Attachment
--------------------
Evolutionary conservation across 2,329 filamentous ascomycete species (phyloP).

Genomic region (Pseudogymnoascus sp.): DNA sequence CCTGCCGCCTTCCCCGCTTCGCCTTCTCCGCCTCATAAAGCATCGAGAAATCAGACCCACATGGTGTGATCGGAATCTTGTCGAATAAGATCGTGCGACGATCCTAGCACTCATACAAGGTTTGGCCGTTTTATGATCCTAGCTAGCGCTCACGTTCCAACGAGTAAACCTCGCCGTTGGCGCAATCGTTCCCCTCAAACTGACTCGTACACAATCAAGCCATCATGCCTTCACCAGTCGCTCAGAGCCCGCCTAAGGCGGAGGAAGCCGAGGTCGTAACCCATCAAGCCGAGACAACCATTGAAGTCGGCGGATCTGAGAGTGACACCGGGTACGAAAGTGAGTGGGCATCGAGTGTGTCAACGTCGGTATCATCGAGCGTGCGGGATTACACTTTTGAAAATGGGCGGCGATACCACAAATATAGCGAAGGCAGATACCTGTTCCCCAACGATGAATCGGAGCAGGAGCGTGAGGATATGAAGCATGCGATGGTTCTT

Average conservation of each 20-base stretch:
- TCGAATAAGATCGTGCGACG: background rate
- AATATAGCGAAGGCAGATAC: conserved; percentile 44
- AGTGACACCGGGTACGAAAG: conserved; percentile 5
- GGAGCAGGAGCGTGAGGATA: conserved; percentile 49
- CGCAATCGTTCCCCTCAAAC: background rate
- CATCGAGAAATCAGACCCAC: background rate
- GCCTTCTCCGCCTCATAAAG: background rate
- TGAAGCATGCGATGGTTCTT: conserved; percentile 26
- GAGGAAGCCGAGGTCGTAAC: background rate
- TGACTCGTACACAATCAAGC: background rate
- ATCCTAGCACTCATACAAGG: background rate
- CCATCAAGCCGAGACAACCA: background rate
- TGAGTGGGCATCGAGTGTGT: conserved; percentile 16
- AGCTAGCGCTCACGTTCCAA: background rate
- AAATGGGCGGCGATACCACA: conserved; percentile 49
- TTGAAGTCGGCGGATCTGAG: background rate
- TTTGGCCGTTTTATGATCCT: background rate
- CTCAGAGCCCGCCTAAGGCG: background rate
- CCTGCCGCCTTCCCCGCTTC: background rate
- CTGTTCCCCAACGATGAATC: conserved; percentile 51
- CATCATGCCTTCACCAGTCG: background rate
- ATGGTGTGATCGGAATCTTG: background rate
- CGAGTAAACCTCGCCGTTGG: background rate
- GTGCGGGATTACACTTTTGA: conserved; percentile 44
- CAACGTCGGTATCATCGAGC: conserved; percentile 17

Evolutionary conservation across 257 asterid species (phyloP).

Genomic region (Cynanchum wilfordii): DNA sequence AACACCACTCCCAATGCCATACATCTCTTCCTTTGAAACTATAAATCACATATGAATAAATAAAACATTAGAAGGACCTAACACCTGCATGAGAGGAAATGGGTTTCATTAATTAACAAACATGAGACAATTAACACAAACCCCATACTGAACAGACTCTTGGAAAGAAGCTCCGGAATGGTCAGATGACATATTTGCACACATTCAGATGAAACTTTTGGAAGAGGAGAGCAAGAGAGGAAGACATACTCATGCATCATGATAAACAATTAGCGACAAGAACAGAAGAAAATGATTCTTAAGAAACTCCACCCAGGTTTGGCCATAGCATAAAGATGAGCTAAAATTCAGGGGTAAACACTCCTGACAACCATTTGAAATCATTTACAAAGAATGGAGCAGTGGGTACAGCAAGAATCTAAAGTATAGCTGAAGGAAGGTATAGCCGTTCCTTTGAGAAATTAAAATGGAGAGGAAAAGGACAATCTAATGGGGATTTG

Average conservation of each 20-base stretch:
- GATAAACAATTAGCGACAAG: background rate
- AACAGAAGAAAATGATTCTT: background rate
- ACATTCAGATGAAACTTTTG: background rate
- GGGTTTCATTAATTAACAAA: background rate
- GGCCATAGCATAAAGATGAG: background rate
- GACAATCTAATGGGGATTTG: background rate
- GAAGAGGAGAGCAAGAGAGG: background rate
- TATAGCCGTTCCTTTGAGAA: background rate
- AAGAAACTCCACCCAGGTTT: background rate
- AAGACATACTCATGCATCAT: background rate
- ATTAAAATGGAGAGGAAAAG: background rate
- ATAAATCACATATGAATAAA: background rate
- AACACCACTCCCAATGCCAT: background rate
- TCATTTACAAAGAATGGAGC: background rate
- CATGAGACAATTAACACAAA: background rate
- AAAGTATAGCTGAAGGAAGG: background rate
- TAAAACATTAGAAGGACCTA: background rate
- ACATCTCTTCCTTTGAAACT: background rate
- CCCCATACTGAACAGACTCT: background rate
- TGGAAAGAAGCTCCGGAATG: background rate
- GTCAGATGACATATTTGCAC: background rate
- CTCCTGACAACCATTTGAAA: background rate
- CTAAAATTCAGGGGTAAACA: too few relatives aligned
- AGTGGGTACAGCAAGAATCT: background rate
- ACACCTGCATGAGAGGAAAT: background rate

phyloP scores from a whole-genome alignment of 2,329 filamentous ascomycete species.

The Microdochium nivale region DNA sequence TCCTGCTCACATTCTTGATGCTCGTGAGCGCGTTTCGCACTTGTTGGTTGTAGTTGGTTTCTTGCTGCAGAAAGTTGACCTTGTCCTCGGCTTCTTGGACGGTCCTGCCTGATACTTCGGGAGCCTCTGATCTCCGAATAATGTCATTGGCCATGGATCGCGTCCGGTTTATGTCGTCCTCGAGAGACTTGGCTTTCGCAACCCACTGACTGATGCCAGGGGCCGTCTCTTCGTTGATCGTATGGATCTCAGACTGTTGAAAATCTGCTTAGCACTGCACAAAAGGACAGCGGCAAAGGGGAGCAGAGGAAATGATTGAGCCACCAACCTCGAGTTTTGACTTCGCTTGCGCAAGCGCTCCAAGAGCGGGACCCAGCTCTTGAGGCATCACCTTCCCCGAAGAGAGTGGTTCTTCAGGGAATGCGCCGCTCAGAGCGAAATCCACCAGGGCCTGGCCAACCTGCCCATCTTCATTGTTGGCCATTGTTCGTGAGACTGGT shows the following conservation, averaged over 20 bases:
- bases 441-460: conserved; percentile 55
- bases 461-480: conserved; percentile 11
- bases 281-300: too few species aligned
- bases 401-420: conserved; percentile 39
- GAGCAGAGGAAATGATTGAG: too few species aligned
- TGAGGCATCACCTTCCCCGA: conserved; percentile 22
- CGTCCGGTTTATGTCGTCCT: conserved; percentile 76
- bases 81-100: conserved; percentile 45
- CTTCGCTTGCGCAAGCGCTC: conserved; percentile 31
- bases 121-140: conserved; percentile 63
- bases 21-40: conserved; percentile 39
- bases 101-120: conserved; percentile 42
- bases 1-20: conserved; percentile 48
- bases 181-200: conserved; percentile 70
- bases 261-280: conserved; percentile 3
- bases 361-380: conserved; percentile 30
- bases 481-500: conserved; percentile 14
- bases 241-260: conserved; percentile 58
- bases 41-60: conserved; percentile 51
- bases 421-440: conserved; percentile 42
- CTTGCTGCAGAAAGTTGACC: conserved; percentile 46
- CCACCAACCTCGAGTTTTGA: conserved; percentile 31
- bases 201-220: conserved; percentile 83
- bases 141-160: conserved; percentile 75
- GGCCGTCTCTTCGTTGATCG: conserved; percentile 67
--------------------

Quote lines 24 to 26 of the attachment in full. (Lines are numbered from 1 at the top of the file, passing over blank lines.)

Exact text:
- CATCATGCCTTCACCAGTCG: background rate
- ATGGTGTGATCGGAATCTTG: background rate
- CGAGTAAACCTCGCCGTTGG: background rate